Is there a little thing going on between you and Sebastian?
I’m just curious…
“whoop ta do basil!” .. Mike Meyers (Austin Powers)
You’re obviously right. I hadn’t looked closely enough at the format to realize it was encoded. I also didn’t see your earlier post explaining the situation, and wouldn’t have replied if I had. But hey, thanks for the nice attitude!
Well, you can trust me that actually is his unique way of expressing nice
it’s not always about technology
I’m sorry, if I upset you, but I simply answered the question modman asked.
And it’s true, that using Apples toolchain (Xcode, InterfaceBuilder) you can’t simply recompile what you wrote in GNUstep. Nothing more, nothing less.
As for the classes: There are still classes that are unimplemented in GNUstep and always will be – given some proprietary nature. I simply suggested writing for GNUstep first and then “porting” to OSX, since you wouldn’t use any classes that aren’t available.
> Yes, but the GNUstep team has implemented most of those.
That’s part of why I suggested starting development from GNUstep and not from Cocoa. That way you don’t get in trouble with “most”.
> That’s why you keep one set of NIBs and one set of .gorm files with the same codebase.
See, that’s why I answered the original poster the way I did. You can’t compile something written using Apple’s toolchain on GNUstep out-of-the box. That’s what my answers and probably the original poster’s question was all about.
> Really, Sebastian, I don’t think you have looked into the situation much.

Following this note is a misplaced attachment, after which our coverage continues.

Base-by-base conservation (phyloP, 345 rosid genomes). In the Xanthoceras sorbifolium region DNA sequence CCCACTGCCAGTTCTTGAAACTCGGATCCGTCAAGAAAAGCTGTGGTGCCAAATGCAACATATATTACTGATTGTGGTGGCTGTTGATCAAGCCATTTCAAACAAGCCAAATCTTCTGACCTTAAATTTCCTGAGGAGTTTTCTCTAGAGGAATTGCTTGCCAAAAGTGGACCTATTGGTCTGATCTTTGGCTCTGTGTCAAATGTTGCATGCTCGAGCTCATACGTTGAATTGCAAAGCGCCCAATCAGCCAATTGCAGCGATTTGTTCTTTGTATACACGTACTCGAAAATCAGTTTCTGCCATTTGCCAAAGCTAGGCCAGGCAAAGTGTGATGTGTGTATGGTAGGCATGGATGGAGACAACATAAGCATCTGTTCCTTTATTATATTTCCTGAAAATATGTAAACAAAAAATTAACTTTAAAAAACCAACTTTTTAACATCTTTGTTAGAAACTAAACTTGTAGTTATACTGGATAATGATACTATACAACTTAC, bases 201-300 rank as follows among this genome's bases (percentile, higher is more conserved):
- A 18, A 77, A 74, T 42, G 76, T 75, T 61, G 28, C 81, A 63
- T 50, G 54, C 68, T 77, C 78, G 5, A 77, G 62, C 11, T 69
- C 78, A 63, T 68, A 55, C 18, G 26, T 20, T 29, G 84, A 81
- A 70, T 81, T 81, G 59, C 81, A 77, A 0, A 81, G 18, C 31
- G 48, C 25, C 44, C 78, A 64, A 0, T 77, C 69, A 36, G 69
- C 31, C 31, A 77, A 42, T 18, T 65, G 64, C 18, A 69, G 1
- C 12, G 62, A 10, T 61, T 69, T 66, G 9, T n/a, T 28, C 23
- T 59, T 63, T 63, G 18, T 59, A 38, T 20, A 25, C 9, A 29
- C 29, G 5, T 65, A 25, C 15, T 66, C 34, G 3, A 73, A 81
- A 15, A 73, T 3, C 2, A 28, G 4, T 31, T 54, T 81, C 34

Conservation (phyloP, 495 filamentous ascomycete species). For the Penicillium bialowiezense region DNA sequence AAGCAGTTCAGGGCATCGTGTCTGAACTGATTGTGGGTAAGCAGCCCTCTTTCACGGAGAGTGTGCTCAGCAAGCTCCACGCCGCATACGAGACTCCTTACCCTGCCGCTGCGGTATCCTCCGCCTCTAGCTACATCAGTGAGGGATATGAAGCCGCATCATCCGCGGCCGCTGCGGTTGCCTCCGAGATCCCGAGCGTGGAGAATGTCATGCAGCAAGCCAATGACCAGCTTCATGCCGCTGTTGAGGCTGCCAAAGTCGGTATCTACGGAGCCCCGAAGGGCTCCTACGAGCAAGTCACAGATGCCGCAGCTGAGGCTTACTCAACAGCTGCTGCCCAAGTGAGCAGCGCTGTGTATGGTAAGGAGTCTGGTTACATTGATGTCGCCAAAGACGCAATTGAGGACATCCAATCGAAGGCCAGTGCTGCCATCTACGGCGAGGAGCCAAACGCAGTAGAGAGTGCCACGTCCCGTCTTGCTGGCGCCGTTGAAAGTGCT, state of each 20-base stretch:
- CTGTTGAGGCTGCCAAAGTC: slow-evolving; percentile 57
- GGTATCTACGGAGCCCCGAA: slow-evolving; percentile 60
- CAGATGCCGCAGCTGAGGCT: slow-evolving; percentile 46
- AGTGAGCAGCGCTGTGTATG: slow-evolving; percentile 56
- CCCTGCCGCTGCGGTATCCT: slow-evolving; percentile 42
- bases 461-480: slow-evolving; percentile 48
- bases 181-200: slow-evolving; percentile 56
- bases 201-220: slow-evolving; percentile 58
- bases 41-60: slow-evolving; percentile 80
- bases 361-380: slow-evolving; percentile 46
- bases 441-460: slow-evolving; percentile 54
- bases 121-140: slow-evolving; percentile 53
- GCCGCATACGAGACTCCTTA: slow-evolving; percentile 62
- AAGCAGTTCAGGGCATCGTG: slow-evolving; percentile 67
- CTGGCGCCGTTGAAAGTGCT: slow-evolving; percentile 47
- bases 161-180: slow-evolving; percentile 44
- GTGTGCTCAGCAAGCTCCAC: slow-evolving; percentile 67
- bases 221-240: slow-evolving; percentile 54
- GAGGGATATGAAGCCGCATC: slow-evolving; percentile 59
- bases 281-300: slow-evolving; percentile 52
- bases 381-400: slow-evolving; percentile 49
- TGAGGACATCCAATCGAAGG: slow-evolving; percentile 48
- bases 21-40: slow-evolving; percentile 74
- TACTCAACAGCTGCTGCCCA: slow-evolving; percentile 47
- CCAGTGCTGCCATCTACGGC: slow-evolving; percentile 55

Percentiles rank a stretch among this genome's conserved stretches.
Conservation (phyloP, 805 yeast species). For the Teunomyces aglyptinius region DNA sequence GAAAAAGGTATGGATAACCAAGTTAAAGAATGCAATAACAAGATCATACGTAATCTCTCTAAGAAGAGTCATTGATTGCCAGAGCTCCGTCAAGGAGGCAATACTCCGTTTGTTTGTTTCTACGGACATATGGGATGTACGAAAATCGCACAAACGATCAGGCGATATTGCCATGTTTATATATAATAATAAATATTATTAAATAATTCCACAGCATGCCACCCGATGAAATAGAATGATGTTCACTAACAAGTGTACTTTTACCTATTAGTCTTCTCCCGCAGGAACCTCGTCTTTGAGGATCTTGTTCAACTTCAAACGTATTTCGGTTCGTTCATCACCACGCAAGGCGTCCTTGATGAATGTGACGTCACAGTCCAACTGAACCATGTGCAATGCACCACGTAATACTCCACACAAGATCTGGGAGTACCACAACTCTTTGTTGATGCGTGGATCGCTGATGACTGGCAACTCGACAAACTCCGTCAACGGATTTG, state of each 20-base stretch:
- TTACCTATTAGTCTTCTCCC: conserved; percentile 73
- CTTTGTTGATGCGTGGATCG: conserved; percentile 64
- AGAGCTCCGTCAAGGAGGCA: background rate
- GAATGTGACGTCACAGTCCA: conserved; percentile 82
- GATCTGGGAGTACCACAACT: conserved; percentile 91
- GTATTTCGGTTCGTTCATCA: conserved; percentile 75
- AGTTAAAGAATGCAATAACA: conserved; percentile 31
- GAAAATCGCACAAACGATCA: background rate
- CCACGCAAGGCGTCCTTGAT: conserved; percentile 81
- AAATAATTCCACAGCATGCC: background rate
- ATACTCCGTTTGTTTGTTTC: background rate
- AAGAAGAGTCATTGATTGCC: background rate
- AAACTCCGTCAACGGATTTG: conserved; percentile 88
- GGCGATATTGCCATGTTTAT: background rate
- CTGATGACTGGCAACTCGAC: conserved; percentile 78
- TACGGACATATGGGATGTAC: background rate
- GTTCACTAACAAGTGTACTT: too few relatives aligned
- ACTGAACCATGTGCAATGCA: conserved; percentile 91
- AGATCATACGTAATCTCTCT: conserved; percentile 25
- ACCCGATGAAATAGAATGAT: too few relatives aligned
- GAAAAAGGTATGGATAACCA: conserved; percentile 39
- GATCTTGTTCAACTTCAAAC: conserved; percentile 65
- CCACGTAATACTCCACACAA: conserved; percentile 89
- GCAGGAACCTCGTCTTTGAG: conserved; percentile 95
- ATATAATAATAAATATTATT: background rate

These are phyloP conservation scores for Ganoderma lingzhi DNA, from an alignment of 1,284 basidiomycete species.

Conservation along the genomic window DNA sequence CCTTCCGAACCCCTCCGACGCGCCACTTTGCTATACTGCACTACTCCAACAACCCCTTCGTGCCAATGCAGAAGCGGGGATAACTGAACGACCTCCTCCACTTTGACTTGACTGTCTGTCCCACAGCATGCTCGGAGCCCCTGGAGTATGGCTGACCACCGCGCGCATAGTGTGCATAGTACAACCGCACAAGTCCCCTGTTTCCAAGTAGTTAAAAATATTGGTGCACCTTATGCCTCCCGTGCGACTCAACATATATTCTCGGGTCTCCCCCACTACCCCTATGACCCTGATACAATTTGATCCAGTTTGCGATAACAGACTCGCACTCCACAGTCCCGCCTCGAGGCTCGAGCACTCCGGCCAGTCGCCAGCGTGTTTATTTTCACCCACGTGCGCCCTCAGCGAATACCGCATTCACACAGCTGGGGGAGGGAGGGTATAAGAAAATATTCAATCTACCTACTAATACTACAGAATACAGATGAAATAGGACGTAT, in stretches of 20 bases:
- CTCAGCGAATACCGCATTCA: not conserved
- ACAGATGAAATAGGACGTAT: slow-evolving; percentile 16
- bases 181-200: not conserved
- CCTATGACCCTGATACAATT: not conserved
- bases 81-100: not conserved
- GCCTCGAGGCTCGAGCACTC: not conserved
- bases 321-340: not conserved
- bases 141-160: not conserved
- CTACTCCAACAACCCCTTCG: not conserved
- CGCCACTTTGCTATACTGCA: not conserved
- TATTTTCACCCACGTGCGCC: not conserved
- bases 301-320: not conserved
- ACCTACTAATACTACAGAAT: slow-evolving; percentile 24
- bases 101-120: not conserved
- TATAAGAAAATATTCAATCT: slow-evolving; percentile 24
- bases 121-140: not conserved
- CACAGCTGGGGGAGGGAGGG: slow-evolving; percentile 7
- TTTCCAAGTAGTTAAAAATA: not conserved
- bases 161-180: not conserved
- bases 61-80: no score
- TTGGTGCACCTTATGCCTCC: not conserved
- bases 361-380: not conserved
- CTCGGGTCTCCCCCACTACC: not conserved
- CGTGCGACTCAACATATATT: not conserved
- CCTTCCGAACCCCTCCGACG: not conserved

As far as the question in the first posting in this thread goes, I guess I have.
I looked over some example tutorials and things and ObjC+GNUStep looked seriously overly complex.
To be fair (with my bias:), I found Objective-C is far less complicate than
either C++ or GObject system (and even Java). It may looks
complex because Obj-C syntax is (IMHO) horridly ugly at
first sight (That’s what was happening to me) but once I
was a bit more familair with it, the learning curve was progressing
really quickly. And that’s why I only use Obj-C for most of my
serious projects these days.
yeah i admit the syntax really threw me, its very.. un C ish if you compare class defintions with c++ / c# / java…
it feels like a script language tacked ontop of C to create messaging etc…
Objective-C is not really “a script language tacked on top of C”, but Smalltalk, a pure object oriented language and one of the first OOP languages, along with other innovations such as the first modern GUI, “tacked on top of C”. Maybe you see it’s similarity (though not in syntax) to Ruby which is a scripting language that’s Smalltalk-influenced.
That always struck me as a bit of an odd decision. Smalltalk is a great language to base the semantics on, but it’s a bit weird to import the syntax wholesale into a language with it’s own distinctive syntax.
i think the bracketed syntax will throw off most at first, espcially people that are used to the C++/Java “dot” syntax. but once you start working in objc, the benefits of the syntax tend to shine, imo.
Yes, it does look like two languages, Smalltalk and C, combined. I was simply mentioning that the language that it is combined with, Smalltalk, was not (originally) a scripting language. Though StepTalk, part of the GNUstep project, is essentially Smalltalk as a scripting “glue” language from what I understand. The typical Smalltalk implementation however is Smalltalk as a world to itself, which isn’t at all a scripting language model – in fact really the opposite.